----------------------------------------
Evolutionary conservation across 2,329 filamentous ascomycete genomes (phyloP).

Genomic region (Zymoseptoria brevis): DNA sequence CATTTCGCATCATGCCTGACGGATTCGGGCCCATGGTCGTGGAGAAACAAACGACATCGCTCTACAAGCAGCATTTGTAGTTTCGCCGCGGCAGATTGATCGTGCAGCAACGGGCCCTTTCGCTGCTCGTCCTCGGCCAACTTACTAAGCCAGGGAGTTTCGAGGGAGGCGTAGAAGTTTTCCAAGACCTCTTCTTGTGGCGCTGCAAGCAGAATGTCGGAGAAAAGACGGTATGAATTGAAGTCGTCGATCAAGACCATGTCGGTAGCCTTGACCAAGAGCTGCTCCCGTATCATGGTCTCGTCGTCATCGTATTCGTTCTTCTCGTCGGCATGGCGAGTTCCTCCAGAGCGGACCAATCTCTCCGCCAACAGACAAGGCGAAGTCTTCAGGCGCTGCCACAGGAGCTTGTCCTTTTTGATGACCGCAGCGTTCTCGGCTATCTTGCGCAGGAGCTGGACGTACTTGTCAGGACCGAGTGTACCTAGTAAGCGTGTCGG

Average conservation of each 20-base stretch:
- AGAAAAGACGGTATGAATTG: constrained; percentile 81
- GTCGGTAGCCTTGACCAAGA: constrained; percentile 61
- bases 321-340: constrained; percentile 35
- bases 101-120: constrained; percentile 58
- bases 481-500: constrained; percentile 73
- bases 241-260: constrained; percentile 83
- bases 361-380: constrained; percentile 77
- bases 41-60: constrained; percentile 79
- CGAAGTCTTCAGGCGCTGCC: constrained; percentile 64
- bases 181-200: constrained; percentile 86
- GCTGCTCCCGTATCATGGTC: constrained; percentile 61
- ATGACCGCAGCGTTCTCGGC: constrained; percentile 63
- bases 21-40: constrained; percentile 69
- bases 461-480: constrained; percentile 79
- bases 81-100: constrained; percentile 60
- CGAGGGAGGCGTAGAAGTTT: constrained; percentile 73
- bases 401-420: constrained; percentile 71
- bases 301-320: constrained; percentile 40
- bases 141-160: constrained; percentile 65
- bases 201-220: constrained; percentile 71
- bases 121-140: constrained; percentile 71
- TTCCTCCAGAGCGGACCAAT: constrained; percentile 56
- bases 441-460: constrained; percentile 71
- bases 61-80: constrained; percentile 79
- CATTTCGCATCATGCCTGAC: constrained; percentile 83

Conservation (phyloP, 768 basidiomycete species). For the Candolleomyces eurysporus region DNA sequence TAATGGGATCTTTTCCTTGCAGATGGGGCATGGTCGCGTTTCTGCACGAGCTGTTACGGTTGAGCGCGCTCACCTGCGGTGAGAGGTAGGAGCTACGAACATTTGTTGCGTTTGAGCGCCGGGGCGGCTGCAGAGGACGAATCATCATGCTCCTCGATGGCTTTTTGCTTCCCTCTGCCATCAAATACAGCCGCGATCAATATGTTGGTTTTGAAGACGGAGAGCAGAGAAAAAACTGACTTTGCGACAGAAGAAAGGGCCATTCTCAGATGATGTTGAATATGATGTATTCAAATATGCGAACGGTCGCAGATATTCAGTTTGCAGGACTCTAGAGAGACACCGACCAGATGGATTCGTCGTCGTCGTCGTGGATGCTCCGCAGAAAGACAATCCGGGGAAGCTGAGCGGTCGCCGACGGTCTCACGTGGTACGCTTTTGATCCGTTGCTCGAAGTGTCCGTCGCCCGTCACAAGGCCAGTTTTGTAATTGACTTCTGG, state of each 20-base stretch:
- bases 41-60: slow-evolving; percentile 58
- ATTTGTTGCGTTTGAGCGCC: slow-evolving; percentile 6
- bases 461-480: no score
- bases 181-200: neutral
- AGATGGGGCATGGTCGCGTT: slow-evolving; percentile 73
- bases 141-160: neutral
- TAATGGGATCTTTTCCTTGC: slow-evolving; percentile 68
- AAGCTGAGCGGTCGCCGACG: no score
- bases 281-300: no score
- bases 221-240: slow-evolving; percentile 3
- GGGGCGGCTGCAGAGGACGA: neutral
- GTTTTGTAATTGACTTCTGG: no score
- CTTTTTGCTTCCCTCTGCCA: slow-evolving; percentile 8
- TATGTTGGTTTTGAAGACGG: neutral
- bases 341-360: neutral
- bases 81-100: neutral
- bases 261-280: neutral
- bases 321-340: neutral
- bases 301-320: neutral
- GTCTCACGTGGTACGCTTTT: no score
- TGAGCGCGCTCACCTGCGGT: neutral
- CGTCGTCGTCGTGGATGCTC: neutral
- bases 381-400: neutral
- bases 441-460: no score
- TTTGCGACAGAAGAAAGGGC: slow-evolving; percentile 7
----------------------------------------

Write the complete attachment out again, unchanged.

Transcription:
Evolutionary conservation across 2,329 filamentous ascomycete genomes (phyloP).

Genomic region (Zymoseptoria brevis): DNA sequence CATTTCGCATCATGCCTGACGGATTCGGGCCCATGGTCGTGGAGAAACAAACGACATCGCTCTACAAGCAGCATTTGTAGTTTCGCCGCGGCAGATTGATCGTGCAGCAACGGGCCCTTTCGCTGCTCGTCCTCGGCCAACTTACTAAGCCAGGGAGTTTCGAGGGAGGCGTAGAAGTTTTCCAAGACCTCTTCTTGTGGCGCTGCAAGCAGAATGTCGGAGAAAAGACGGTATGAATTGAAGTCGTCGATCAAGACCATGTCGGTAGCCTTGACCAAGAGCTGCTCCCGTATCATGGTCTCGTCGTCATCGTATTCGTTCTTCTCGTCGGCATGGCGAGTTCCTCCAGAGCGGACCAATCTCTCCGCCAACAGACAAGGCGAAGTCTTCAGGCGCTGCCACAGGAGCTTGTCCTTTTTGATGACCGCAGCGTTCTCGGCTATCTTGCGCAGGAGCTGGACGTACTTGTCAGGACCGAGTGTACCTAGTAAGCGTGTCGG

Average conservation of each 20-base stretch:
- AGAAAAGACGGTATGAATTG: constrained; percentile 81
- GTCGGTAGCCTTGACCAAGA: constrained; percentile 61
- bases 321-340: constrained; percentile 35
- bases 101-120: constrained; percentile 58
- bases 481-500: constrained; percentile 73
- bases 241-260: constrained; percentile 83
- bases 361-380: constrained; percentile 77
- bases 41-60: constrained; percentile 79
- CGAAGTCTTCAGGCGCTGCC: constrained; percentile 64
- bases 181-200: constrained; percentile 86
- GCTGCTCCCGTATCATGGTC: constrained; percentile 61
- ATGACCGCAGCGTTCTCGGC: constrained; percentile 63
- bases 21-40: constrained; percentile 69
- bases 461-480: constrained; percentile 79
- bases 81-100: constrained; percentile 60
- CGAGGGAGGCGTAGAAGTTT: constrained; percentile 73
- bases 401-420: constrained; percentile 71
- bases 301-320: constrained; percentile 40
- bases 141-160: constrained; percentile 65
- bases 201-220: constrained; percentile 71
- bases 121-140: constrained; percentile 71
- TTCCTCCAGAGCGGACCAAT: constrained; percentile 56
- bases 441-460: constrained; percentile 71
- bases 61-80: constrained; percentile 79
- CATTTCGCATCATGCCTGAC: constrained; percentile 83

Conservation (phyloP, 768 basidiomycete species). For the Candolleomyces eurysporus region DNA sequence TAATGGGATCTTTTCCTTGCAGATGGGGCATGGTCGCGTTTCTGCACGAGCTGTTACGGTTGAGCGCGCTCACCTGCGGTGAGAGGTAGGAGCTACGAACATTTGTTGCGTTTGAGCGCCGGGGCGGCTGCAGAGGACGAATCATCATGCTCCTCGATGGCTTTTTGCTTCCCTCTGCCATCAAATACAGCCGCGATCAATATGTTGGTTTTGAAGACGGAGAGCAGAGAAAAAACTGACTTTGCGACAGAAGAAAGGGCCATTCTCAGATGATGTTGAATATGATGTATTCAAATATGCGAACGGTCGCAGATATTCAGTTTGCAGGACTCTAGAGAGACACCGACCAGATGGATTCGTCGTCGTCGTCGTGGATGCTCCGCAGAAAGACAATCCGGGGAAGCTGAGCGGTCGCCGACGGTCTCACGTGGTACGCTTTTGATCCGTTGCTCGAAGTGTCCGTCGCCCGTCACAAGGCCAGTTTTGTAATTGACTTCTGG, state of each 20-base stretch:
- bases 41-60: slow-evolving; percentile 58
- ATTTGTTGCGTTTGAGCGCC: slow-evolving; percentile 6
- bases 461-480: no score
- bases 181-200: neutral
- AGATGGGGCATGGTCGCGTT: slow-evolving; percentile 73
- bases 141-160: neutral
- TAATGGGATCTTTTCCTTGC: slow-evolving; percentile 68
- AAGCTGAGCGGTCGCCGACG: no score
- bases 281-300: no score
- bases 221-240: slow-evolving; percentile 3
- GGGGCGGCTGCAGAGGACGA: neutral
- GTTTTGTAATTGACTTCTGG: no score
- CTTTTTGCTTCCCTCTGCCA: slow-evolving; percentile 8
- TATGTTGGTTTTGAAGACGG: neutral
- bases 341-360: neutral
- bases 81-100: neutral
- bases 261-280: neutral
- bases 321-340: neutral
- bases 301-320: neutral
- GTCTCACGTGGTACGCTTTT: no score
- TGAGCGCGCTCACCTGCGGT: neutral
- CGTCGTCGTCGTGGATGCTC: neutral
- bases 381-400: neutral
- bases 441-460: no score
- TTTGCGACAGAAGAAAGGGC: slow-evolving; percentile 7